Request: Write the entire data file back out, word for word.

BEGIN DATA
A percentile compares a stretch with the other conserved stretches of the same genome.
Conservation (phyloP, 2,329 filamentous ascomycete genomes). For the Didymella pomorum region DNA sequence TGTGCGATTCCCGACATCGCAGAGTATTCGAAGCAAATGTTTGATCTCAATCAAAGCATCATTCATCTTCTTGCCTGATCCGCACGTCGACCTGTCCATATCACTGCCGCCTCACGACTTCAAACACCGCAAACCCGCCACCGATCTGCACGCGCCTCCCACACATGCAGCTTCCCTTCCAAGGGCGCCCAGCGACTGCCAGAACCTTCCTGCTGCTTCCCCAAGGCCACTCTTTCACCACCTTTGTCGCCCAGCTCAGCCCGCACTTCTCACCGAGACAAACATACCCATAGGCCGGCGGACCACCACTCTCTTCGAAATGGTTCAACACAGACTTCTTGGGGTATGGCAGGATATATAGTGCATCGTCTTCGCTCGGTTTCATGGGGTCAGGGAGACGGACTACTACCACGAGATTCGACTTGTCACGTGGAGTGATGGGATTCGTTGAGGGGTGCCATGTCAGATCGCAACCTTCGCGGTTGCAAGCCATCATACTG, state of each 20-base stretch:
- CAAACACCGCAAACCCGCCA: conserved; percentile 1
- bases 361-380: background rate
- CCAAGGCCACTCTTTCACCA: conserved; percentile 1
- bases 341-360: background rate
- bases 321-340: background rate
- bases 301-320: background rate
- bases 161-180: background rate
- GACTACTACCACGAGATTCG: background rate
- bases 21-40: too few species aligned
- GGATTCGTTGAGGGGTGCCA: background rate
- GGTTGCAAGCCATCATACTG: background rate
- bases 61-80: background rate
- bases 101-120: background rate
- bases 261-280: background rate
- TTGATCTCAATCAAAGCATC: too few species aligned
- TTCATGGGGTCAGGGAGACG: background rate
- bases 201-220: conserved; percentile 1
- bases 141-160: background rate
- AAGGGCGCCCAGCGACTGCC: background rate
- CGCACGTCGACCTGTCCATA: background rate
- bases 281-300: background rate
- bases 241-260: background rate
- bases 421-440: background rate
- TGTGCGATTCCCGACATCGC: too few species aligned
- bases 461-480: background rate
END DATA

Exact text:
A percentile compares a stretch with the other conserved stretches of the same genome.
Conservation (phyloP, 2,329 filamentous ascomycete genomes). For the Didymella pomorum region DNA sequence TGTGCGATTCCCGACATCGCAGAGTATTCGAAGCAAATGTTTGATCTCAATCAAAGCATCATTCATCTTCTTGCCTGATCCGCACGTCGACCTGTCCATATCACTGCCGCCTCACGACTTCAAACACCGCAAACCCGCCACCGATCTGCACGCGCCTCCCACACATGCAGCTTCCCTTCCAAGGGCGCCCAGCGACTGCCAGAACCTTCCTGCTGCTTCCCCAAGGCCACTCTTTCACCACCTTTGTCGCCCAGCTCAGCCCGCACTTCTCACCGAGACAAACATACCCATAGGCCGGCGGACCACCACTCTCTTCGAAATGGTTCAACACAGACTTCTTGGGGTATGGCAGGATATATAGTGCATCGTCTTCGCTCGGTTTCATGGGGTCAGGGAGACGGACTACTACCACGAGATTCGACTTGTCACGTGGAGTGATGGGATTCGTTGAGGGGTGCCATGTCAGATCGCAACCTTCGCGGTTGCAAGCCATCATACTG, state of each 20-base stretch:
- CAAACACCGCAAACCCGCCA: conserved; percentile 1
- bases 361-380: background rate
- CCAAGGCCACTCTTTCACCA: conserved; percentile 1
- bases 341-360: background rate
- bases 321-340: background rate
- bases 301-320: background rate
- bases 161-180: background rate
- GACTACTACCACGAGATTCG: background rate
- bases 21-40: too few species aligned
- GGATTCGTTGAGGGGTGCCA: background rate
- GGTTGCAAGCCATCATACTG: background rate
- bases 61-80: background rate
- bases 101-120: background rate
- bases 261-280: background rate
- TTGATCTCAATCAAAGCATC: too few species aligned
- TTCATGGGGTCAGGGAGACG: background rate
- bases 201-220: conserved; percentile 1
- bases 141-160: background rate
- AAGGGCGCCCAGCGACTGCC: background rate
- CGCACGTCGACCTGTCCATA: background rate
- bases 281-300: background rate
- bases 241-260: background rate
- bases 421-440: background rate
- TGTGCGATTCCCGACATCGC: too few species aligned
- bases 461-480: background rate